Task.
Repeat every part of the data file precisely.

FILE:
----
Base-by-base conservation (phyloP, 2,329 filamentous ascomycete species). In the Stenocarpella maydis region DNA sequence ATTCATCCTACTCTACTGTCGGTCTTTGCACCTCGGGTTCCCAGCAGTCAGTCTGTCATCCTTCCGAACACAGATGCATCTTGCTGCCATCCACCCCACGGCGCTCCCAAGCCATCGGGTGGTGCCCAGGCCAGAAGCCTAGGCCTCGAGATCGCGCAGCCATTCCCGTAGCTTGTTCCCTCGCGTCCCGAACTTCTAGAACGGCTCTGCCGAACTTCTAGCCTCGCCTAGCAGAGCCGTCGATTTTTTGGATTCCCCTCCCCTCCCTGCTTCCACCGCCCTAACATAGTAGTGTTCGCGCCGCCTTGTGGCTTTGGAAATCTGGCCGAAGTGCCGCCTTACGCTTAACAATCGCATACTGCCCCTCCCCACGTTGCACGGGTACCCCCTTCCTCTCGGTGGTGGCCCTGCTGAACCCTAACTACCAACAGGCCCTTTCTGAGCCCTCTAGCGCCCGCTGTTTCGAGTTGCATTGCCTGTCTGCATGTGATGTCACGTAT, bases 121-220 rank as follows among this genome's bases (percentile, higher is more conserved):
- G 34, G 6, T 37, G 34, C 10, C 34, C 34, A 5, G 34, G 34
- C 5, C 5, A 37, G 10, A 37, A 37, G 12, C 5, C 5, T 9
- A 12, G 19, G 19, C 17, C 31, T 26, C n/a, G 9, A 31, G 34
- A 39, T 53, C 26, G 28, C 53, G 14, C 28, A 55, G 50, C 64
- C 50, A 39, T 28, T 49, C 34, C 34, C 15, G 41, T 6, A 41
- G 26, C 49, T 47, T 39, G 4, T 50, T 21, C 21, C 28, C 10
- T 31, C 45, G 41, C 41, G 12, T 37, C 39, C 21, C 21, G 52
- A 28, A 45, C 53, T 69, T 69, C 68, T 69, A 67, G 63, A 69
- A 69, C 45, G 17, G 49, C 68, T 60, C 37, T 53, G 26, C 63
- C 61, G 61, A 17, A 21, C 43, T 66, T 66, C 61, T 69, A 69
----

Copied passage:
Base-by-base conservation (phyloP, 2,329 filamentous ascomycete species). In the Stenocarpella maydis region DNA sequence ATTCATCCTACTCTACTGTCGGTCTTTGCACCTCGGGTTCCCAGCAGTCAGTCTGTCATCCTTCCGAACACAGATGCATCTTGCTGCCATCCACCCCACGGCGCTCCCAAGCCATCGGGTGGTGCCCAGGCCAGAAGCCTAGGCCTCGAGATCGCGCAGCCATTCCCGTAGCTTGTTCCCTCGCGTCCCGAACTTCTAGAACGGCTCTGCCGAACTTCTAGCCTCGCCTAGCAGAGCCGTCGATTTTTTGGATTCCCCTCCCCTCCCTGCTTCCACCGCCCTAACATAGTAGTGTTCGCGCCGCCTTGTGGCTTTGGAAATCTGGCCGAAGTGCCGCCTTACGCTTAACAATCGCATACTGCCCCTCCCCACGTTGCACGGGTACCCCCTTCCTCTCGGTGGTGGCCCTGCTGAACCCTAACTACCAACAGGCCCTTTCTGAGCCCTCTAGCGCCCGCTGTTTCGAGTTGCATTGCCTGTCTGCATGTGATGTCACGTAT, bases 121-220 rank as follows among this genome's bases (percentile, higher is more conserved):
- G 34, G 6, T 37, G 34, C 10, C 34, C 34, A 5, G 34, G 34
- C 5, C 5, A 37, G 10, A 37, A 37, G 12, C 5, C 5, T 9
- A 12, G 19, G 19, C 17, C 31, T 26, C n/a, G 9, A 31, G 34
- A 39, T 53, C 26, G 28, C 53, G 14, C 28, A 55, G 50, C 64
- C 50, A 39, T 28, T 49, C 34, C 34, C 15, G 41, T 6, A 41
- G 26, C 49, T 47, T 39, G 4, T 50, T 21, C 21, C 28, C 10
- T 31, C 45, G 41, C 41, G 12, T 37, C 39, C 21, C 21, G 52
- A 28, A 45, C 53, T 69, T 69, C 68, T 69, A 67, G 63, A 69
- A 69, C 45, G 17, G 49, C 68, T 60, C 37, T 53, G 26, C 63
- C 61, G 61, A 17, A 21, C 43, T 66, T 66, C 61, T 69, A 69